The Annual San Antonio Breast Cancer Symposium has been going on since 1977! From a one-day regional conference, the Symposium has grown to a five-day international meeting attended by advocates, clinicians, basic scientists and pharmaceutical companies from over 90 countries. It is a great opportunity to catch up on what is happening in research and treatment as well as to see old friends and meet new ones. I was particularly impressed this year with the number and variety (geographic, age, specialties) of women presenters.
As a surgeon, I was struck by the fact that the role of surgery and the value of mastectomy in breast cancer treatment has significantly diminished. There are several drivers of this shift but the key is the change in our understanding of the disease and its progression. When I started as a breast surgeon, we believed that after a cancer started growing in the breast, it slowly moved from one lymph node to another and then, after invading all the nodes, went into the blood stream, where it traveled to other parts of the body. We thought if we got there soon enough, and did a big enough surgery, we could slam the door before the migration to the nodes and blood stream began.
The role of surgery and the value of mastectomy in breast cancer treatment has significantly diminished
Now we understand that most, if not all, breast cancers have sent cells out into the blood stream way before we are able to diagnose the disease. Up to 40 percent of breast cancer patients have detectable disseminated tumor cells already in their bone marrow at the time of diagnosis. The fact that we can find these circulating tumor cells (CTCs) in the blood or disseminated tumor cells (DTCs) in the bone marrow at the time a person is first diagnosed with an early-stage breast cancer shows that what we have termed early detection is not really very early.
Unfortunately, being able to find those cells doesn’t mean we fully understand what their presence means. Some of the circulating cells may die in the blood stream, while others may find their way to a new organ—such as the lung, liver, bones or brain—where they will hide, and never be heard from again. And in still others, those cells may be hidden for decades, and then, for some reason, get woken up.
During her talk at the Symposium, Zena Werb, a professor at the University of California, San Francisco, and a leader in research on the breast microenvironment, demonstrated that there are sites throughout the body—termed premetastatic niches—that are distant from the developing breast tumor and that change as early as the hyperplasia stage (the first step in a cell becoming abnormal) in anticipation that a cancer will spread. The cancer cells that get to these areas where they can lay low (or become dormant) have been able to deceive the immune system and are usually resistant to the chemotherapy, hormone therapy or targeted therapy that has been aimed at them. In some cases, the treatment may even create these resistant cells.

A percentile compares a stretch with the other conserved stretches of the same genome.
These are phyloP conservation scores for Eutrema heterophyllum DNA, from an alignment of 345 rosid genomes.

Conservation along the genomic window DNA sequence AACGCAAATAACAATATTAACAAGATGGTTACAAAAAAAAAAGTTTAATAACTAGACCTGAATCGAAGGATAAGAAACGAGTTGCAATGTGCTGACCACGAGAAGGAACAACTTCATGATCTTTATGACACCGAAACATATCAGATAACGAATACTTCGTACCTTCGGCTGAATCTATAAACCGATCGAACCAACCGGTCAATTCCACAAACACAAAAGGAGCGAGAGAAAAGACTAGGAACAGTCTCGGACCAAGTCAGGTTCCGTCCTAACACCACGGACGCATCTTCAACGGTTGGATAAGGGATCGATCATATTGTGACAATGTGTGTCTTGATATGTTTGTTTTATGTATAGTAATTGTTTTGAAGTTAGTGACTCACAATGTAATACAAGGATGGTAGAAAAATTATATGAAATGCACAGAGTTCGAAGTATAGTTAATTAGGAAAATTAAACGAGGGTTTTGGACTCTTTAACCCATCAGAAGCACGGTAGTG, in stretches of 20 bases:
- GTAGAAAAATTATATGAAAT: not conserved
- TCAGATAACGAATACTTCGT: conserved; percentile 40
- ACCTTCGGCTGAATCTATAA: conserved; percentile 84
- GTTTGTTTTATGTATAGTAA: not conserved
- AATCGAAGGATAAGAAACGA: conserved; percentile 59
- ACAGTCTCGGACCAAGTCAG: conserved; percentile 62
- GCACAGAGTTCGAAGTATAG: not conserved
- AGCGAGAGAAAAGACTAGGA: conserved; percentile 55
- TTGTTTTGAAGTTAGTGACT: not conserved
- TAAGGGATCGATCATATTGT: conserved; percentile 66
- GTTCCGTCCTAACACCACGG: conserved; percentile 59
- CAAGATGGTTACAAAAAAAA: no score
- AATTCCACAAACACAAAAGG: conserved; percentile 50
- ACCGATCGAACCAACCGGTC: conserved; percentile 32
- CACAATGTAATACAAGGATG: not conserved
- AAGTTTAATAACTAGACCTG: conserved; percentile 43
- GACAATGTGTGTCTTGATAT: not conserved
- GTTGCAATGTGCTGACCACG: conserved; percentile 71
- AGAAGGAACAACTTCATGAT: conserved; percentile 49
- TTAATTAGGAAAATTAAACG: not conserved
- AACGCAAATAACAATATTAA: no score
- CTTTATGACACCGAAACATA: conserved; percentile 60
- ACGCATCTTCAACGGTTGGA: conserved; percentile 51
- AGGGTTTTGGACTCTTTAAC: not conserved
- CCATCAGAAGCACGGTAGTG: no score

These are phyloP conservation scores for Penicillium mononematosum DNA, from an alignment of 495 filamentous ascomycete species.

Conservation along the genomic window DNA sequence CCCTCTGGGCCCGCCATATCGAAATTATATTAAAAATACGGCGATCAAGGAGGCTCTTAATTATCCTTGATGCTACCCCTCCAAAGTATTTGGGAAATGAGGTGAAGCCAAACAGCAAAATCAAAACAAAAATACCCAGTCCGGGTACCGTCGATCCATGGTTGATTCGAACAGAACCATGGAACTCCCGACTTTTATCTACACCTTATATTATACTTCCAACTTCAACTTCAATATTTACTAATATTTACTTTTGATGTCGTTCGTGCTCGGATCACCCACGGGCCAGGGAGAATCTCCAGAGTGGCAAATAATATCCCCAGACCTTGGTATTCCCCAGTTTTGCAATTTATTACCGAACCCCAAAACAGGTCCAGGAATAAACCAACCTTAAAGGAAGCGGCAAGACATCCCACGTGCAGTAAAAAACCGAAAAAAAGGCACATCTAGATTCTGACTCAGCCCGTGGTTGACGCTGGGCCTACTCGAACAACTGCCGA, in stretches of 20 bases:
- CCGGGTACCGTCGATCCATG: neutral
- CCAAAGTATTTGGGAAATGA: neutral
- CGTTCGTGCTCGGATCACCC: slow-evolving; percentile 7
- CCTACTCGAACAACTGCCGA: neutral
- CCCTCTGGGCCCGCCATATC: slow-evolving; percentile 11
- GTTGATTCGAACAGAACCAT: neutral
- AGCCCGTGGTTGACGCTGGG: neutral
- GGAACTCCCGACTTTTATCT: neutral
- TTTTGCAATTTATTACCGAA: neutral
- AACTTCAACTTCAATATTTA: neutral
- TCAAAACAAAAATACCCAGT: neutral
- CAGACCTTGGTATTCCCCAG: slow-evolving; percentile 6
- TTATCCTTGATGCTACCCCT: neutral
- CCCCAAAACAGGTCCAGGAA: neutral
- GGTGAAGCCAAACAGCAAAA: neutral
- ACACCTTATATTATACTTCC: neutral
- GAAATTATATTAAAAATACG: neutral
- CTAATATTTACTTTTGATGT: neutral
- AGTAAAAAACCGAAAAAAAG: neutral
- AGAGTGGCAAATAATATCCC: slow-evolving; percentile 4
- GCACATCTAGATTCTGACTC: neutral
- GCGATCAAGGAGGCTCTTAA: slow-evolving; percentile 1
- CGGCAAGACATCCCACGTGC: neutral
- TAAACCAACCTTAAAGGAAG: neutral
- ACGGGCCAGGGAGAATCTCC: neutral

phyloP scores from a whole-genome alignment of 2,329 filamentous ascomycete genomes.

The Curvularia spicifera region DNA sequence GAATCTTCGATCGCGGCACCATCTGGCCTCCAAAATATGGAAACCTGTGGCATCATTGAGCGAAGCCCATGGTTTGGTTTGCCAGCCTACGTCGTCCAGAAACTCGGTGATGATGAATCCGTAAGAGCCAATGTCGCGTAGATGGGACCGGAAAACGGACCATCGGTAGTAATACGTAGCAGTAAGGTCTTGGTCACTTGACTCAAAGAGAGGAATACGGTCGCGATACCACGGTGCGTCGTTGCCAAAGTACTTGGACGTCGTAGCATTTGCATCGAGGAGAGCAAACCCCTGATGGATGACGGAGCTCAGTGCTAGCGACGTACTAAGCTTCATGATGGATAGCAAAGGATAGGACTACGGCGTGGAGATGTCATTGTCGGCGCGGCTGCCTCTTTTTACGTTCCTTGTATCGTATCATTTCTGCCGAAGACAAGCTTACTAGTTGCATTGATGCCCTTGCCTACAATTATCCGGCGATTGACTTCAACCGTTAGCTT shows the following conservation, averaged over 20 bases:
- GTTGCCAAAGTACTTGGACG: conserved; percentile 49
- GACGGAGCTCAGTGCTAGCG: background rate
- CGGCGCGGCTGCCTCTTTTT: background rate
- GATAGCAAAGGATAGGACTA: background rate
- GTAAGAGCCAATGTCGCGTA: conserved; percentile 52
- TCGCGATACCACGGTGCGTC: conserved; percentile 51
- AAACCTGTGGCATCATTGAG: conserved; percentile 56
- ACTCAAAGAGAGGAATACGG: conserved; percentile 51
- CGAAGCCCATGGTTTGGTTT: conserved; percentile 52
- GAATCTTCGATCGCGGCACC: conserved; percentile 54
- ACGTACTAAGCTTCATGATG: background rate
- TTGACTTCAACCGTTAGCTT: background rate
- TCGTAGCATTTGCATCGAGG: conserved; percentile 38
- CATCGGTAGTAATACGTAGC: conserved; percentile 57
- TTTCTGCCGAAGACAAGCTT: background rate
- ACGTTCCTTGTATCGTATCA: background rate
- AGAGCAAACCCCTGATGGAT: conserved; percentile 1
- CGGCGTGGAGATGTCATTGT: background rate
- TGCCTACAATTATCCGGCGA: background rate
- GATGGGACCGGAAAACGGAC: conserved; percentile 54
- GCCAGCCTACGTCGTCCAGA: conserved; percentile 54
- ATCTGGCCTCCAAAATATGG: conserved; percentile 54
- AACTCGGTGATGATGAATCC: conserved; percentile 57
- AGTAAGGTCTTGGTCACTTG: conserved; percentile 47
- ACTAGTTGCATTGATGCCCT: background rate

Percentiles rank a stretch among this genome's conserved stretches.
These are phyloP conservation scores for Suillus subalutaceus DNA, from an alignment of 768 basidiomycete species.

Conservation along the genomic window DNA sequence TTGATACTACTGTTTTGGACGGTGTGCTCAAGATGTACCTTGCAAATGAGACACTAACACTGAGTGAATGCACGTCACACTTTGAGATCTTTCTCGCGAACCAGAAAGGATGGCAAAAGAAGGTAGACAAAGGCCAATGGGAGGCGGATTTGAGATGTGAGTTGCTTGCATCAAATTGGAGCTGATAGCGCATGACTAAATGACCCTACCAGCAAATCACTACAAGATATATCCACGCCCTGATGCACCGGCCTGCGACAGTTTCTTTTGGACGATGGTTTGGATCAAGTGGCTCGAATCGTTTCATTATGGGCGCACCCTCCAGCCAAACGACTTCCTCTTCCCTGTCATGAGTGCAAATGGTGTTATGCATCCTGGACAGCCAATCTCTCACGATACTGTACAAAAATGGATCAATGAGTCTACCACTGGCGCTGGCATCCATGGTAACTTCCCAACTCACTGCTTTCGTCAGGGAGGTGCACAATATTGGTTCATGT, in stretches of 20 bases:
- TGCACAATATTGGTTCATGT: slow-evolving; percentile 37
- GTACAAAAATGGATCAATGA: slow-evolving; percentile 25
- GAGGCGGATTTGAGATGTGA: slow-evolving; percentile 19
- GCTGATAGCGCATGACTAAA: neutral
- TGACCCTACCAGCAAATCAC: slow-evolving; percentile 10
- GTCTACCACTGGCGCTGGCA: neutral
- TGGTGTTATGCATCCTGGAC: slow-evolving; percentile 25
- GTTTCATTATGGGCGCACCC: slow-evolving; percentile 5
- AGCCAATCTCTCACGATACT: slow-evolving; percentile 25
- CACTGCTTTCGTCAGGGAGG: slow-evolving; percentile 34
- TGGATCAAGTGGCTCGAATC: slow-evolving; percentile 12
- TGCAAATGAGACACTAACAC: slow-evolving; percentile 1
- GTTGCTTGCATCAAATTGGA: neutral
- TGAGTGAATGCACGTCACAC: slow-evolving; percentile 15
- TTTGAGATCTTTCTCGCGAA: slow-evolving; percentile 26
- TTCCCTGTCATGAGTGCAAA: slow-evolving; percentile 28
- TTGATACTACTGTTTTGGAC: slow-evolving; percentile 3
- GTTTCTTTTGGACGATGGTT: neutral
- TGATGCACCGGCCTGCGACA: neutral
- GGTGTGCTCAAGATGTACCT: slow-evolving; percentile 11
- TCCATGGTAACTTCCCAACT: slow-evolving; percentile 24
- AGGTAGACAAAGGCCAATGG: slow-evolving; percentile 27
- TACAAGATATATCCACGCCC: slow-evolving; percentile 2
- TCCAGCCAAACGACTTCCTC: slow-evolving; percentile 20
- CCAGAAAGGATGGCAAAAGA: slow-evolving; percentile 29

Current thinking is that there may be a benefit to using chemotherapy or hormone therapy or a targeted therapy before surgery
Cancer cells that are in a dormant state can remain dormant in their hiding places for months or years, until conditions change and something wakes them up leading to late recurrences many years after an initial diagnosis. What puts them to sleep and what wakes them up? We don’t really know, but it is thought to have something to do with both the microenvironment that surrounds the dormant cells as well as the larger environment of the whole body.
So much for our old thinking that a diagnosis of breast cancer was an emergency necessitating a rush to the operating room to remove the offending tissue. In fact, our current thinking is that there may be a benefit to using chemotherapy or hormone therapy or a targeted therapy before surgery—which is called neoadjuvant treatment. This allows the doctor to see whether your cancer is responding to the therapy. It also focuses the initial treatment on where the tumor cells have the potential to do the most damage—the vital organs in the body—and less on the where it started, the breast.
Thinking about cancer this way suggests that rushing to have a mastectomy at the time of diagnosis may not be the best option. In fact, if we use neoadjuvant therapy to treat the tumor, and it disappears completely, it’s possible surgery may not be necessary at all. As a surgeon, that’s not something I’d ever thought we’d see happen! Does this approach insure that people will be cured? It is really too soon to tell. If you have breast cancer cells that get out of the breast but stay asleep or dormant in other organs, you will be fine. This means the real question needs to be, what puts the cells to sleep and what wakes them up? Maybe all we need to do is figure out how to keep them asleep.
Rushing to have a mastectomy at the time of breast cancer diagnosis may not be the best option
On the other hand, if the goal is to kill them, might it be possible to utilize the cell’s own quality control system to get the cells to self-destruct? There are some older drugs such as chloroquine, an antimalarial drug, that studies have shown can kill dormant mammary tumor cells. The drug has no effect on the primary tumor or on recurrent cancer growth—just on those dormant cells. The research here is just getting started.
It’s exciting to see that because of the research advances we are making, the days of slash, burn and poison are waning. All that we have learned about the biology of cancer and how it spreads has given us new ways to think about how to approach both early stage and metastatic breast cancer. It also makes me think that we need to focus even more research on metastatic breast cancer. I really think the clues to the cure are in those cells that escape.